Friday, August 23rd, 2019

Would you trust your kid to David Prosser?


Does it occur to Wisconsin Supreme Court Justice David Prosser that his version of the story doesn’t sound so great, either?

In a December 1978 letter, Wycislo wrote to the chair of the Diocesan Personnel Committee chairman:

“I have just spent a half hour with the district attorney for Outagamie County, who presented me with evidence of a number of crimes of like sexual nature and a number of other civil violations of law that the attorney feels are base enough for a court case against Father (John Patrick) Feeney.

“As is usual in such cases and out of respect for the position of the church, and in order to prevent unnecessary scandal, the DA came to see me merely to state that he was pursuing this case, gathering evidence toward prosecution of Father Feeney for a number of misdemeanors.

“I had to agree with the district attorney that the church would prefer to keep this out of court and out of the public eye and IU was able to tell him of our decision last week, with which he agreed.”

Feeney, now 81, was convicted in 2004 and is serving 15 years in jail for assaulting Todd and Troy Merryfield. The incident and its aftermath is the basis for the civil fraud suit that prompted the release of church documents.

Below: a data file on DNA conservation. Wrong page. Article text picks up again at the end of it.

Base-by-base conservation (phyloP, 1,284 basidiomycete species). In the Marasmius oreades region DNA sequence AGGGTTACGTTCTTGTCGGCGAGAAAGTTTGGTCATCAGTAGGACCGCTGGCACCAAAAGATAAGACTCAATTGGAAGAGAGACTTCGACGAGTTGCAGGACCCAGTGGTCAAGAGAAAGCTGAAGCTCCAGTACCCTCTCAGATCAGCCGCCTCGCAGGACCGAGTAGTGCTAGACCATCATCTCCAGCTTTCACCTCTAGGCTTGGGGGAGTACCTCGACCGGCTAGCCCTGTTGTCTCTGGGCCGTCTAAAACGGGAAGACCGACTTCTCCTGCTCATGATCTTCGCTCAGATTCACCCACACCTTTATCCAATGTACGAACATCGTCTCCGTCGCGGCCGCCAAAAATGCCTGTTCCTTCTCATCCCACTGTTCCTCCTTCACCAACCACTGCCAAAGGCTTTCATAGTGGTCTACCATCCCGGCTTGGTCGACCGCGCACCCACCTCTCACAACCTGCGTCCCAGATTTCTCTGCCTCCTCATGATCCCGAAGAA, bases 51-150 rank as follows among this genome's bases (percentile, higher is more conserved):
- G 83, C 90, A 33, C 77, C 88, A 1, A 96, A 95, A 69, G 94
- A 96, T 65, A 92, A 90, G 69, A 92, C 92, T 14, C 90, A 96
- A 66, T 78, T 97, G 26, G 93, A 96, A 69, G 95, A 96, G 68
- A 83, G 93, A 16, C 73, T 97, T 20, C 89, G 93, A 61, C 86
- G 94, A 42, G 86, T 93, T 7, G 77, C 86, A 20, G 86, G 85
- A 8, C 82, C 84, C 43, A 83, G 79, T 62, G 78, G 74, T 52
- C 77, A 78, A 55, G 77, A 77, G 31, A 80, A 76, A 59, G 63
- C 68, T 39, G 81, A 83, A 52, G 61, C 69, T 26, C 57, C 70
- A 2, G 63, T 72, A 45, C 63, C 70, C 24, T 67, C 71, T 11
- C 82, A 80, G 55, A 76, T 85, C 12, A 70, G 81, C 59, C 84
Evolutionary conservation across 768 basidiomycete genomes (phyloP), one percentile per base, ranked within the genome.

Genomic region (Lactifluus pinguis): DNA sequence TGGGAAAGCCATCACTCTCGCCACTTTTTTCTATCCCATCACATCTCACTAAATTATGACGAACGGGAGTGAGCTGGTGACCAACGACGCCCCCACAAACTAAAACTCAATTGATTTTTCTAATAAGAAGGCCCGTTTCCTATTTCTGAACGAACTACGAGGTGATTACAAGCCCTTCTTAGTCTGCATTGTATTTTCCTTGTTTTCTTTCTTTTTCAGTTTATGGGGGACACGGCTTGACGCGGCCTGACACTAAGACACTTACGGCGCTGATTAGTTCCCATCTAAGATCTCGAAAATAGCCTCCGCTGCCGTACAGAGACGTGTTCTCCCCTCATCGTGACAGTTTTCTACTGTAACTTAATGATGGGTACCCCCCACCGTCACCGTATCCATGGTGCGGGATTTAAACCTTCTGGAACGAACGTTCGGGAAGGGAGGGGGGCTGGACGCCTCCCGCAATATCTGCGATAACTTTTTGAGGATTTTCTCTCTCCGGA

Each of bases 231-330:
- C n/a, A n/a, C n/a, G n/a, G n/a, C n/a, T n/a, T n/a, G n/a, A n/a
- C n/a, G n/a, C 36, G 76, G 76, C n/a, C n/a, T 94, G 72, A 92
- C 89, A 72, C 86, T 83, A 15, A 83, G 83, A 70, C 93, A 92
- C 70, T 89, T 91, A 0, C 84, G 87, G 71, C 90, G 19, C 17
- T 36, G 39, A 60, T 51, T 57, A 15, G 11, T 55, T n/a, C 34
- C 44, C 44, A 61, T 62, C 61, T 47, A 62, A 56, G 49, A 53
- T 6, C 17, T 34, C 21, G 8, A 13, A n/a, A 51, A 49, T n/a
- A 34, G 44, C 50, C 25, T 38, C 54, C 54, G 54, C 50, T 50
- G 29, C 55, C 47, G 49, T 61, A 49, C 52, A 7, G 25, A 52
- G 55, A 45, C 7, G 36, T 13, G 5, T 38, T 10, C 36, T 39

Prosser said it was after two reports of Feeney’s misconduct that he went to talk to Wycislo in June or July 1978 to suggest Feeney be removed from the public ministry.

Prosser said one set of allegations came from Sharon Merryfield, whom he knew from high school. She said Feeney touched the two sons’ chests while they were saying prayers at home before going to bed. Feeney tried to move his hands lower, but one rolled over and the other protested, the woman told Prosser.

Prosser said he believed the boys, but didn’t think he could win a case.

“I told Sharon (Merryfield) that a trial was going to be a test of credibility of two young boys against a priest,” Prosser said. “I believed the boys. Their credibility would be attacked in court. They would be national news. It would be difficult for them at trial and in their small community.”

Prosser noted another factor in his decision was that the state’s sexual assault laws were rewritten in the late 1970s — changing from rape to sexual assault — and were complicated and untested.

Prosser said when his he raised concerns about Feeney’s conduct, Wycislo said he would “take care of it.”

“I assumed that when the Bishop said he would take care of it that he would remove this guy from the parish,” Prosser said. “I don’t think he acted promptly.”

Prosser stopped short of saying the information in the letter was wrong, but said the timeline of the letter’s facts is questionable and the bishop’s assertions are exaggerated.

Prosser said that in December 1978 he was two weeks away from leaving the prosecutor job to take office in the Wisconsin legislature.

“I did not talk about this with my successor,” Prosser said. “I thought it had been over for months.”

While not on the level of collusion between Milwaukee District Attorney McCann and Archbishop Rembert Weakland, certainly Prosser had a responsibility to follow up on this case, to examine if there were any more allegations regarding the priest, and to make sure this priest never was allowed near children again. He claims he believed the children. Then he owed them more than just talking to the parish. If not as a prosecutor, then as a human being.

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